- Reductions in air pollution likely saved lives in China.
- Deaths from air pollution should also should decline globally.
- The jury is out on the virus’s impact on global warming.
Is there any “good news” related to the coronavirus? Perhaps, in reduced air pollution and carbon emissions – and in some places, lives saved.
The coronavirus “is already slashing fossil fuel use and corresponding carbon and air pollution emissions in China, Italy and beyond,” Texas Tech climate scientist Katharine Hayhoe said Monday.
Air pollution is responsible for nearly 9 million deaths per year – and much of that comes from fossil fuels, she said.
Reductions in air pollution likely saved lives in China, another expert also concluded.
Stanford University’s Marshall Burke determined that “the reductions in air pollution in China caused by this economic disruption likely saved 20 times more lives in China than have currently been lost due to infection with the virus in that country,” he wrote earlier in March on G-Feed, a blog about global food, environment and economic dynamics.
Two months of pollution reduction “likely has saved the lives of 4,000 kids under 5 and 73,000 adults over 70 in China,” he said.
In Europe, the European Space Agency (ESA) captured vanishing nitrogen dioxide pollution over Northern Italy as that country entered lockdown, Forbes reported.
“The decline in nitrogen dioxide emissions over the Po Valley in northern Italy is particularly evident,” said Claus Zehner, ESA’s mission manager for the Copernicus Sentinel-5P satellite, according to Forbes. “Although there could be slight variations in the data due to cloud cover and changing weather, we are very confident that the reduction in emissions that we can see coincides with the lockdown in Italy causing less traffic and industrial activities.”
Deaths from air pollution should also should decline globally, according to the Centre for Research on Energy and Clean Air.
“These reductions in pollution just over one month could mean tens of thousands of deaths avoided from air pollution,” the Centre tweeted.
“That is NOT to say that the pandemic is some kind of a blessing in disguise, with all the suffering it has imposed on people,” the Centre said. “At the most, it shows it’s easy to overlook chronic, long term health threats such as air pollution, and thus, harder to muster an adequate response.”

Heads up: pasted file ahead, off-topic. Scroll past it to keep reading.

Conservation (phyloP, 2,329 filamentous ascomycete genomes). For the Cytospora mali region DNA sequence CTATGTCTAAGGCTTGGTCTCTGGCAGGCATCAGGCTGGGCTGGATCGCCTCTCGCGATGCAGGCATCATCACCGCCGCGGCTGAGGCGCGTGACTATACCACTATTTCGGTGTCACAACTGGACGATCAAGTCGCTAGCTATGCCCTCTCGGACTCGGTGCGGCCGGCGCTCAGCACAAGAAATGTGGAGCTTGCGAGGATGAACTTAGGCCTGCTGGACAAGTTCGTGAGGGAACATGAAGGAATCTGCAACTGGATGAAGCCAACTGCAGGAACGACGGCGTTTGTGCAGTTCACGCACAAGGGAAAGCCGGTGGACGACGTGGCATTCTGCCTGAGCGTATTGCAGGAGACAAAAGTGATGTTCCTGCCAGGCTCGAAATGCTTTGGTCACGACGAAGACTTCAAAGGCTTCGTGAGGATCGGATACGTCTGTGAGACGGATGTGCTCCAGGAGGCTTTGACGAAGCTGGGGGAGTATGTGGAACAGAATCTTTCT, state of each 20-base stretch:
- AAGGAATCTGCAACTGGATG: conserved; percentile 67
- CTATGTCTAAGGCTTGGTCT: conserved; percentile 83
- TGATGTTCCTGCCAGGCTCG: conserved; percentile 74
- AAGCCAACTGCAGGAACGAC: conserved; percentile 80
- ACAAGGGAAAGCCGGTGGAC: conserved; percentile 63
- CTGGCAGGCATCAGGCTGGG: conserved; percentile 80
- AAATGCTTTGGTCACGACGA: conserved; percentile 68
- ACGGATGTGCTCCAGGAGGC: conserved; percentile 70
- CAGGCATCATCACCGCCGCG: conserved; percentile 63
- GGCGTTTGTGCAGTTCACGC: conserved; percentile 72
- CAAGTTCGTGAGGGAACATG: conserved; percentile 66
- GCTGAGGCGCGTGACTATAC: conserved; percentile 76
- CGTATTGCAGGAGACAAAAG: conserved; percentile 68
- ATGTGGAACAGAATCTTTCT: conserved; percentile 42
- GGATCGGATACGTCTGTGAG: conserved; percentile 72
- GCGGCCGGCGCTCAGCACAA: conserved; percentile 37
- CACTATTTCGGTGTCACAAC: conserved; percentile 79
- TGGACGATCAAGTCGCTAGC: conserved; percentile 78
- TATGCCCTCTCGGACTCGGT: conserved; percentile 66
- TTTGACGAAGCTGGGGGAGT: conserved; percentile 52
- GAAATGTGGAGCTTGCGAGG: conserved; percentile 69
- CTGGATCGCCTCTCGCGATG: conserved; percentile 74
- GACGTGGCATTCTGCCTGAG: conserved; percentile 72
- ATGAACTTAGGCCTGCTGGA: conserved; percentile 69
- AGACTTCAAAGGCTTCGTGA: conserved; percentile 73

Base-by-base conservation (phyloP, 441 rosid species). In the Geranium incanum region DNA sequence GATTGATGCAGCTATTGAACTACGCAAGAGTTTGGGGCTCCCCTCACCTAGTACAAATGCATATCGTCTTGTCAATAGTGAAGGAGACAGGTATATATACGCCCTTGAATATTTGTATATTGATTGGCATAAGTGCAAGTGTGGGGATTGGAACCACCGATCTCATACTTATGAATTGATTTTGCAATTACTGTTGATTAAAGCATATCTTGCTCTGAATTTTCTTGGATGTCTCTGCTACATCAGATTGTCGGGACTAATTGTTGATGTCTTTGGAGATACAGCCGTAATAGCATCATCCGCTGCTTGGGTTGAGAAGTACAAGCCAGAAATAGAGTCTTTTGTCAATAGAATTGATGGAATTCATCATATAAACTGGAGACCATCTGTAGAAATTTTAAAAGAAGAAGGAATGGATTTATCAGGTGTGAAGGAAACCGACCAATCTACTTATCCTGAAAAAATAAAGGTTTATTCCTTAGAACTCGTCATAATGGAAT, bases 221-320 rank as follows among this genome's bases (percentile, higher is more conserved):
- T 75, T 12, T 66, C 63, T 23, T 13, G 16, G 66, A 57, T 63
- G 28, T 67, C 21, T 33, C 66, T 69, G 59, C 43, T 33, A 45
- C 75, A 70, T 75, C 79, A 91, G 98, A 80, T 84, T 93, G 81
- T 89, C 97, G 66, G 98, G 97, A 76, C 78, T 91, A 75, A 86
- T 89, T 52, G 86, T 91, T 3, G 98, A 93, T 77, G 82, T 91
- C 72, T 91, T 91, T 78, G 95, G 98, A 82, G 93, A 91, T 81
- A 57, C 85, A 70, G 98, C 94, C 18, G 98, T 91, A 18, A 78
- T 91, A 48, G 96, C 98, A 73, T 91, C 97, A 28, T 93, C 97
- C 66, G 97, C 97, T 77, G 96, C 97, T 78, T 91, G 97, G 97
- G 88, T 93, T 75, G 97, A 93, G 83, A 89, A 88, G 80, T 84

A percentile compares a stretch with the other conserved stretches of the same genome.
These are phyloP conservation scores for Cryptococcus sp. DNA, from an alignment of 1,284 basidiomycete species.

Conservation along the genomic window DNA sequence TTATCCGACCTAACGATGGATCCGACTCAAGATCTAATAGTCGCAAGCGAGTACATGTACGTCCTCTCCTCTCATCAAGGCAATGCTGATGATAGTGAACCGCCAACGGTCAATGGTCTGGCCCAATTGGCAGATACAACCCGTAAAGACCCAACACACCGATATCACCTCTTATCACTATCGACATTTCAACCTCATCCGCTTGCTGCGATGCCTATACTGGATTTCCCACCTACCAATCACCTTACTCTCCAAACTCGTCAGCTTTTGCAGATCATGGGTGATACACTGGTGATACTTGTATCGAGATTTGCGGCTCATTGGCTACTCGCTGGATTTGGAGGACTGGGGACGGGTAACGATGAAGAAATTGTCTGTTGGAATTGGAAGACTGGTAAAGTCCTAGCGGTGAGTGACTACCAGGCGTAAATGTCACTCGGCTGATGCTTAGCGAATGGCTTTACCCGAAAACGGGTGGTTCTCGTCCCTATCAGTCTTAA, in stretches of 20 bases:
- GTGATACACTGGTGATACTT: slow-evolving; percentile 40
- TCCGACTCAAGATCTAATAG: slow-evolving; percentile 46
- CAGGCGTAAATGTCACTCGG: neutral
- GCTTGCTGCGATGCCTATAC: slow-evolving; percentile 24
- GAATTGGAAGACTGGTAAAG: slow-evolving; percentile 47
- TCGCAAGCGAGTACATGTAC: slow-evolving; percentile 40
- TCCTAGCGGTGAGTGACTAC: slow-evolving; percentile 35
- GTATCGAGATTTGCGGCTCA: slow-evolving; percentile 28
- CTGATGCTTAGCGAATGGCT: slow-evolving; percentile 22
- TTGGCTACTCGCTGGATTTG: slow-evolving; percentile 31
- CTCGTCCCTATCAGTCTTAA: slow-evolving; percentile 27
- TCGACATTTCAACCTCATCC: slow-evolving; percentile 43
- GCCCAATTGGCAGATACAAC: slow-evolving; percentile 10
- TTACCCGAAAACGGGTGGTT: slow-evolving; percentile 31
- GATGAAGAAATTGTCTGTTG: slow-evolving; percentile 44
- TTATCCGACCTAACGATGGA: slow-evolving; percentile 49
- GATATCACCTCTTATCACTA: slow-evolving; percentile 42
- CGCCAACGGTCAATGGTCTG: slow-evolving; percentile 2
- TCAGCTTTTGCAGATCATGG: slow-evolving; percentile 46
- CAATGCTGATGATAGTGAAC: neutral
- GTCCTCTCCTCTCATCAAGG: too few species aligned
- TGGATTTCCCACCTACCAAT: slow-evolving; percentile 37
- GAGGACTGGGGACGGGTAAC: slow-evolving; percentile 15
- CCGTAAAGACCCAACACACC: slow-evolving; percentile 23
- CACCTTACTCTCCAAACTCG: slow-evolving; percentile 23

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The jury is out on the virus’s impact on global warming, Hayhoe said. “I think it’s too early to say whether we will see a net long-term decrease in carbon emissions from this alone. Industrial production is likely to ramp back up after the crisis passes. But I do hope that it will show us there is a different way to live,” she said.
As for climate change’s impact on the coronavirus itself, “a common question I’m getting these days is, what does COVID-19 or coronavirus have to do with climate change?,” Hayhoe said. “The short answer is, very little; but the long answer is, everything is related.”
She said climate change is expected to increase the geographic range of infectious diseases with scary names such as zika or chikingunya carried by “vectors” – such as ticks, mosquitoes and other animals – whose geographic range is limited and expands in a warming climate.
“But coronavirus is currently being spread by humans, not animals, and we already live … well, everywhere humans live,” Hayhoe said on Twitter. “So climate change is not significantly affecting the spread of the disease. That one’s on us. It goes where we go.”
“To sum up the impacts: climate change is, as the U.S. military calls it, a THREAT MULTIPLIER. It takes what we already care about – and what more than our health? – and makes many, not all but many, of them worse. Some, just a tiny bit. Others, much worse. That’s why it matters.”
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